WIC isn’t cost prohibitive. Neither is an EBT card. That’s why, presumably, nearly 50 million Americans—up from a modest 1 million recipients in 1966—rely on Uncle Sam rather than their own labor to provide this most basic need. Unlike a program for the sexually traumatized, food handouts incentivize the condition they aim to eliminate. As a result, the Welfarians may be the fastest-growing demographic in Obama’s America. The catch-22 of the staggering economy is that many hardworking people depend on food stamps for lack of suitable employment opportunities, a burden on commerce which in turn decreases suitable employment opportunities for hardworking people. Even for Welfarians who didn’t join the demographic through bad habits, isn’t government assistance habit forming? Ask not what you can do for your country. Ask what your country can buy for you.

Thieves exhibit ingenuity, embrace risk, and exert labor. The permanent denizens of WIC America and the United States of EBT do nothing for the fruits of their, uh, existence. In my urban New England outpost, the more ambitious ones hassle drivers for spare cash, a nuisance prompting the city council to outlaw curbside panhandling. Their signs say they need food. Everything else about them says, “I need crystal methamphetamine.”

Statewide in Massachusetts, the commissioner of the misnamed Department of Transitional Assistance recently resigned in the wake of a report that the state can’t account for 47,000 welfare recipients and wastes $25 million annually in payments to ineligible beneficiaries. Driving downtown, I spot a storefront sign: “We take EBT.” Beneath it, another sign appears: “Elizabeth Warren for Senate.” First rule of capitalism: Know your customers.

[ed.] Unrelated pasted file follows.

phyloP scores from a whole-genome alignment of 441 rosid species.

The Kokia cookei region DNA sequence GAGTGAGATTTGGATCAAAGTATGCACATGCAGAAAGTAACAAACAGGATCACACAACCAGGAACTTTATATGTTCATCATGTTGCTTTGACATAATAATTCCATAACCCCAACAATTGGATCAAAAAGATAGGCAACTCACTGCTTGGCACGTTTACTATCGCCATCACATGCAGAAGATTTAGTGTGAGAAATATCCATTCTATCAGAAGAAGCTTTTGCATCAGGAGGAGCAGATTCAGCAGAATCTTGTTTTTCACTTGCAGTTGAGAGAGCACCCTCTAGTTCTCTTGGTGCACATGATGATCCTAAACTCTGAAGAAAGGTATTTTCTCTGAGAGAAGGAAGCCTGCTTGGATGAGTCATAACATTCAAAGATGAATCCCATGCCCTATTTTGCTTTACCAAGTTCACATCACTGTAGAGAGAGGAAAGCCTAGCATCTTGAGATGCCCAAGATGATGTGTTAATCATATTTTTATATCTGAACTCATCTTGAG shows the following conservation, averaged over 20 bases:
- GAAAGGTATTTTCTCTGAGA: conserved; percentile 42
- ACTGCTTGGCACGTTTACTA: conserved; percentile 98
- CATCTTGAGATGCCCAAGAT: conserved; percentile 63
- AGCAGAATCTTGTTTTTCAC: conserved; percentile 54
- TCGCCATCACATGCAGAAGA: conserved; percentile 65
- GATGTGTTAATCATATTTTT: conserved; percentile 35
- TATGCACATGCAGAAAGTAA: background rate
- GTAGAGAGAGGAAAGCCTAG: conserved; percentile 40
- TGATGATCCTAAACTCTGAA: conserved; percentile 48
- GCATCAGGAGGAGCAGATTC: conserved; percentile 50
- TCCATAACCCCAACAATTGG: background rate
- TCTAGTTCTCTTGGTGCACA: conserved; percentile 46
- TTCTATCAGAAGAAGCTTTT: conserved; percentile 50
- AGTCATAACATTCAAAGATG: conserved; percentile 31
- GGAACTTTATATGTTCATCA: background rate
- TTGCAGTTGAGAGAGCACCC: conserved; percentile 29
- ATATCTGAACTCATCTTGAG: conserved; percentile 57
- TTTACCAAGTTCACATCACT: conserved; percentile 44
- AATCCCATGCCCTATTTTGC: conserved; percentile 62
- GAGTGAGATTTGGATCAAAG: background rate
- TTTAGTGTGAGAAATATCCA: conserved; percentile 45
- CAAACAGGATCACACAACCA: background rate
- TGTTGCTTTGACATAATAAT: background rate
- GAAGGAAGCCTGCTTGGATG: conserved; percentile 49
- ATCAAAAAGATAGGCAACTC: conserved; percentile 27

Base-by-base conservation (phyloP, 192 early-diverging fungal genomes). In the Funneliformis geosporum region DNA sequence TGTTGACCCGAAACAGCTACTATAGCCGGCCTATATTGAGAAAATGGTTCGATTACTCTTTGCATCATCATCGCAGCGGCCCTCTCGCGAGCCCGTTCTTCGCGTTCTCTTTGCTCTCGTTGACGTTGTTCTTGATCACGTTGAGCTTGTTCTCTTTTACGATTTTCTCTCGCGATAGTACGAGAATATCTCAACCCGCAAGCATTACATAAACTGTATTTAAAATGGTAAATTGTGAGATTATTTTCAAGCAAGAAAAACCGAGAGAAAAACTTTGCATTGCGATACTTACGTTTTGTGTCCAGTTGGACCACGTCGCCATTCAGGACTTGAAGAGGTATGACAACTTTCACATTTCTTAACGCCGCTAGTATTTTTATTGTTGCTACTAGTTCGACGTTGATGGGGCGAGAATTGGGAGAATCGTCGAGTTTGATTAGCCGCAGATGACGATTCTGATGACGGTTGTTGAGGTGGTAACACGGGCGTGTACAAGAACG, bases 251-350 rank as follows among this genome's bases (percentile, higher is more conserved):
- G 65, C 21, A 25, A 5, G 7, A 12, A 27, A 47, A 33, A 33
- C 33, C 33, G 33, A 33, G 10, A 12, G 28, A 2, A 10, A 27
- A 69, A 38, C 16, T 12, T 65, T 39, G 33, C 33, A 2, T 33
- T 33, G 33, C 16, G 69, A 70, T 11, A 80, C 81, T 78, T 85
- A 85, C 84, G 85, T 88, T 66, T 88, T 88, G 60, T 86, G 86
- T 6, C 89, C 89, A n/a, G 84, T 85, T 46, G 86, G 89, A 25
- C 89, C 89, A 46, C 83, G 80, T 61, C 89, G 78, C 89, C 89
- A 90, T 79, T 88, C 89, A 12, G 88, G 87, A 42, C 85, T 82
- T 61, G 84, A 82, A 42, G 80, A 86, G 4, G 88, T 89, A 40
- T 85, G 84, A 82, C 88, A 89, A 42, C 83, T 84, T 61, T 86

Perhaps the patient cashier running in-store errands for the tattooed ingrate understands this rule, too. After 10 minutes of making others in the line wait, the consumer completed the purchase without proffering a word of appreciation. Instead, the clerk, in addition to bagging his groceries, issued a “thank you.” People expecting society to give them groceries can’t be expected to give back anything, not even gratitude. We resent our benefactors.

Meet the new normal, same as the old abnormal.

Daniel J. Flynn
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Daniel J. Flynn, a senior editor of The American Spectator, is the author of Cult City: Harvey Milk, Jim Jones, and 10 Days That Shook San Francisco (ISI Books, 2018), The War on Football (Regnery, 2013), Blue Collar Intellectuals (ISI Books, 2011), A Conservative History of the American Left (Crown Forum, 2008), Intellectual Morons (Crown Forum, 2004), and Why the Left Hates America (Prima Forum, 2002). His articles have appeared in the Los Angeles Times, Chicago Tribune, Boston Globe, New York Post, City Journal, National Review, and his own website,